Significant gap between best and worst Maths Trainee Teachers in England

Mar 31, 2011

A significant gap between the best and worst maths trainee teachers in England has been revealed in new research published today (22nd March 2011). This applies to both general Primary trainee teachers and to Secondary specialist trainee maths teachers.

The research shows that general Primary trainees in Japan are better than our specialist trainees. In the Primary sector England is significantly outperformed by Japan, Russia and China, where trainee teachers take the equivalent of A-Level mathematics before entering teacher maths training.

The international audit compared results from trainee teachers in England, China, Czech Republic, Finland, Hungary, Ireland, Japan, Russia and Singapore. In the Secondary sector results show that amongst all the participating countries, in England trainee teachers have the greatest range of mathematical ability. This range shows we have teacher trainees who can attain the highest scoring results but equally we have those who achieve the lowest results.

The research study International Comparative Study in Mathematics Teacher Training, Recommendations for initial teacher training in England was sponsored and published by CfBT Education Trust and undertaken by a group of representing some of the world’s most renowned universities in high performing countries. Trainee teachers were tested on their knowledge and understanding of mathematical concepts and applications.

Professor David Burghes, University of Plymouth, author of the report said: "We can be reassured that England is not disgraced here, although it could clearly do much better. One of the main issues for concern is the wide variation in standards across the profession; this could perhaps be explained by the relatively low entry requirements for teacher training and the lack of specialism at Primary level."

The report goes on to make the following recommendations:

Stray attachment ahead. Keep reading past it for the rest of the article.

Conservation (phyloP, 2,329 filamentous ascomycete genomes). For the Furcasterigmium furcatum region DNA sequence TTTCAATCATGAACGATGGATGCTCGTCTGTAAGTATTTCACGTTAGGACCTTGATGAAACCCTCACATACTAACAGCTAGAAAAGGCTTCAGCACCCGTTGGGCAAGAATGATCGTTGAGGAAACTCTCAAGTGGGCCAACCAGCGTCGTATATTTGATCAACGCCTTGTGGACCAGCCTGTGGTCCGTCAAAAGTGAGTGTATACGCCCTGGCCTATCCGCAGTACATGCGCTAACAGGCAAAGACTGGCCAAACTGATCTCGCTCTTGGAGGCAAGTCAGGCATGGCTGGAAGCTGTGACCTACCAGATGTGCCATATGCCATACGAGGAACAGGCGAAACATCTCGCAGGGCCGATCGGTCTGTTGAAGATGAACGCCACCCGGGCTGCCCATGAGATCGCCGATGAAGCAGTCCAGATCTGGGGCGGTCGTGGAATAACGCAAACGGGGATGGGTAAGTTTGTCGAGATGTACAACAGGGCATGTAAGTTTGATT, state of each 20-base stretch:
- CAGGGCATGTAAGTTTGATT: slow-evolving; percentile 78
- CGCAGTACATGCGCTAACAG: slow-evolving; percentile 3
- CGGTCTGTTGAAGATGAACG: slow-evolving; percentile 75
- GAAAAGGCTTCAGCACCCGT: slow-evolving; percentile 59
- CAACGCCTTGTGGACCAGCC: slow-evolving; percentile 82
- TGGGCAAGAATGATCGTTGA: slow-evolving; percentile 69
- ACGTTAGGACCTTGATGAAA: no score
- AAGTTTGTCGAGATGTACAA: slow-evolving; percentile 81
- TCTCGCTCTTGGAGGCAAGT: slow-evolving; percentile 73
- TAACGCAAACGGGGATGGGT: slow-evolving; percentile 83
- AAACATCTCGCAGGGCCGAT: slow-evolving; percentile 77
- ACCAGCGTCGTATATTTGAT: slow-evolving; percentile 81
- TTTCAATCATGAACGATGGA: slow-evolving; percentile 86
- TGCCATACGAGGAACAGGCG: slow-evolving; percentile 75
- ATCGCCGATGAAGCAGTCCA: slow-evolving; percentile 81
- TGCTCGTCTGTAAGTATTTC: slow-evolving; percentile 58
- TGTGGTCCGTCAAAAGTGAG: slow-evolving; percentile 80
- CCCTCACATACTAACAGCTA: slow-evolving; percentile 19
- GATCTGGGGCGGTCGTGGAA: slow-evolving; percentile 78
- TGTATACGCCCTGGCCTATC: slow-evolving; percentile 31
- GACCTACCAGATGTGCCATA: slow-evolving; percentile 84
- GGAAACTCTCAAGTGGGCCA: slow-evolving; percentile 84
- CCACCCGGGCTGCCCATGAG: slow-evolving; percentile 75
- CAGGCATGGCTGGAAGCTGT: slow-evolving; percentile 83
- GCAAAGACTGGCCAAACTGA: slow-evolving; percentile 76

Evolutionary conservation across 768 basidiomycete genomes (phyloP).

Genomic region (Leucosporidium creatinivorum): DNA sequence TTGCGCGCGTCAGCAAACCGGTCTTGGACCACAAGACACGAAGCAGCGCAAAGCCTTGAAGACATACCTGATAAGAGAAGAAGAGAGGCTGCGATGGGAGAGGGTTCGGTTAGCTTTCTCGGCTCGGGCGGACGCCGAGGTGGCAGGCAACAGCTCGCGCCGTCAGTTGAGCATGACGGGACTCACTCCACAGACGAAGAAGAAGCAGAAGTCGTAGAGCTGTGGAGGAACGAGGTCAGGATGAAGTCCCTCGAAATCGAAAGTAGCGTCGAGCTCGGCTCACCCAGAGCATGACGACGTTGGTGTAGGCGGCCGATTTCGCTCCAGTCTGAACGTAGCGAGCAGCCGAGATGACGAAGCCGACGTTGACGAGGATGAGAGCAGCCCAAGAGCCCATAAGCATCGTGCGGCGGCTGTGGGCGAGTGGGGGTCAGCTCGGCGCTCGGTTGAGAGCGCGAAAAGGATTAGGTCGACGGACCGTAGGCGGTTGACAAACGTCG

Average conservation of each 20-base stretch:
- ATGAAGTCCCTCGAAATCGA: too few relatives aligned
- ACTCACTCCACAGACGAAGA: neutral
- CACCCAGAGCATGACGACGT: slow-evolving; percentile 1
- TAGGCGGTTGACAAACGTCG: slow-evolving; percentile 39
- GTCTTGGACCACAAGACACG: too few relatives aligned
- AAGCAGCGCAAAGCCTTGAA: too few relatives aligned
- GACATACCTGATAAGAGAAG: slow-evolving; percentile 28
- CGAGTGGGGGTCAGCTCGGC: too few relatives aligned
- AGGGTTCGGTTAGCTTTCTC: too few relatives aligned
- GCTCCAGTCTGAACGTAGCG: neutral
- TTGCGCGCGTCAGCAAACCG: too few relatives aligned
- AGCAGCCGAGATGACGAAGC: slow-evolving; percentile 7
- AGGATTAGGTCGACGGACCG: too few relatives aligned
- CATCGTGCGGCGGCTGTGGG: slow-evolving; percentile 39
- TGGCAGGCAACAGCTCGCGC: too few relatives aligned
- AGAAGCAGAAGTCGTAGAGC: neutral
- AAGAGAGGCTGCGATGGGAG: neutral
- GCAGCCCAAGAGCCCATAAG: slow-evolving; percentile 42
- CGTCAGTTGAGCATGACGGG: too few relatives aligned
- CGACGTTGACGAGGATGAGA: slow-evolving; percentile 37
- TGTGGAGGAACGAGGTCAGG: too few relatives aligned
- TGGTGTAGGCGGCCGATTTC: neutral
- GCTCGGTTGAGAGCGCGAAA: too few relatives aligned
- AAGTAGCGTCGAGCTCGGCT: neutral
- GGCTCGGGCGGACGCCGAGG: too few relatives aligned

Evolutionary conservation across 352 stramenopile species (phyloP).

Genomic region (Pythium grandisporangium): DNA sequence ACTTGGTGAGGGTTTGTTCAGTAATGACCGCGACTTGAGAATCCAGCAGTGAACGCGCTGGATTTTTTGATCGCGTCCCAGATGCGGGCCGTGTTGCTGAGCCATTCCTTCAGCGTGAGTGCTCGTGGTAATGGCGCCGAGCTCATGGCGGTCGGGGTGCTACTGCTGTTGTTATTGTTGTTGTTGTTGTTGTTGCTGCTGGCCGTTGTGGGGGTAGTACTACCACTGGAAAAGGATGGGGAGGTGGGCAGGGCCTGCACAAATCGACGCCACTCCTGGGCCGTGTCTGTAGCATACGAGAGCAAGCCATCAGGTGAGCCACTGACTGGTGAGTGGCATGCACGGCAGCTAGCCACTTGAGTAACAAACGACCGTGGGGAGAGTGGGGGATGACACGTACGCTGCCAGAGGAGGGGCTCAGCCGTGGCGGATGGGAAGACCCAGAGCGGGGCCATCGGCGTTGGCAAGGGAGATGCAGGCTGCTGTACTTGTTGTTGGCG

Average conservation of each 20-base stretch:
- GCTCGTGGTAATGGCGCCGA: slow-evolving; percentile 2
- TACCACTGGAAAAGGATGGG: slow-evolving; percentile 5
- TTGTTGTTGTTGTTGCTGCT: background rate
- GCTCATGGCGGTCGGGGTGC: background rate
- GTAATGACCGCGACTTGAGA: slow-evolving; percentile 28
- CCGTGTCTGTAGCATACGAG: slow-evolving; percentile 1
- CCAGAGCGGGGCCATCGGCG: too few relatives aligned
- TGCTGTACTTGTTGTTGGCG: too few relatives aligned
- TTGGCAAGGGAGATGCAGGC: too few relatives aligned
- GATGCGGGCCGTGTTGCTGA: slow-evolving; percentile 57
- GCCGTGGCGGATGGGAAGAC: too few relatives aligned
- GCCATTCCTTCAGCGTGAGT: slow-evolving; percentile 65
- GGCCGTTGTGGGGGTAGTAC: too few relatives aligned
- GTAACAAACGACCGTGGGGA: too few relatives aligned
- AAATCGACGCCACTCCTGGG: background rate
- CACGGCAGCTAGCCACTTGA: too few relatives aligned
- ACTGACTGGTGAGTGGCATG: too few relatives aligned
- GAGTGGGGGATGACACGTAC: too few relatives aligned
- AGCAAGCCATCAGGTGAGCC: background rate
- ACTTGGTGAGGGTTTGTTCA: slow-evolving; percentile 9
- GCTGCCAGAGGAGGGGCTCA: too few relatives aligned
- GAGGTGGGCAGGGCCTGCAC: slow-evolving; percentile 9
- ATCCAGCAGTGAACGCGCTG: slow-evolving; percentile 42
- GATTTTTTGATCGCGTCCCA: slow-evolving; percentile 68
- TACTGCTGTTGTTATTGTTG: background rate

• At Primary level entry requirements for teacher trainees to be raised to grade B in maths at GCSE in the short-term, then in the long-term the introduction of a dedicated AS-level on mathematical concepts and applications even for trainee Primary teachers.

• Strengthen the link between subject knowledge and teaching during the Secondary PGCE courses.

• Provision of support for secondary NQTs to complete modules for a Masters qualification, necessitating a reduced timetable for three years.

• The establishment of University Practice Schools (across all subjects).

Tony McAleavy, Education Director at CfBT Education Trust said: "Teaching needs to become a respected profession in this country, on a par with the law and medicine and then we will attract more able people to the profession. In line with government thinking, the establishment of University Practice Schools otherwise known as University Training Schools, is the most important decision that could be made for taking the profession forward. This would ensure less variation in standards and would ensure that there would be peer support for new teachers in their first practice; something that has currently been lacking. This additional support may also help to retain teachers in the profession for longer periods of time."

Respondents were also questioned on their attitudes and aspirations. When asked how long they expected to be in the profession 'working life' was by far the most popular choice which is at odds to the reality that the modal length of time is about three to four years in mathematics teaching.

The report 'International Comparative Study in Mathematics Teacher Training Recommendations for initial teacher training in England' will be available for download at www.cfbt.com from the 22nd March 2011.

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Provided by University of Plymouth

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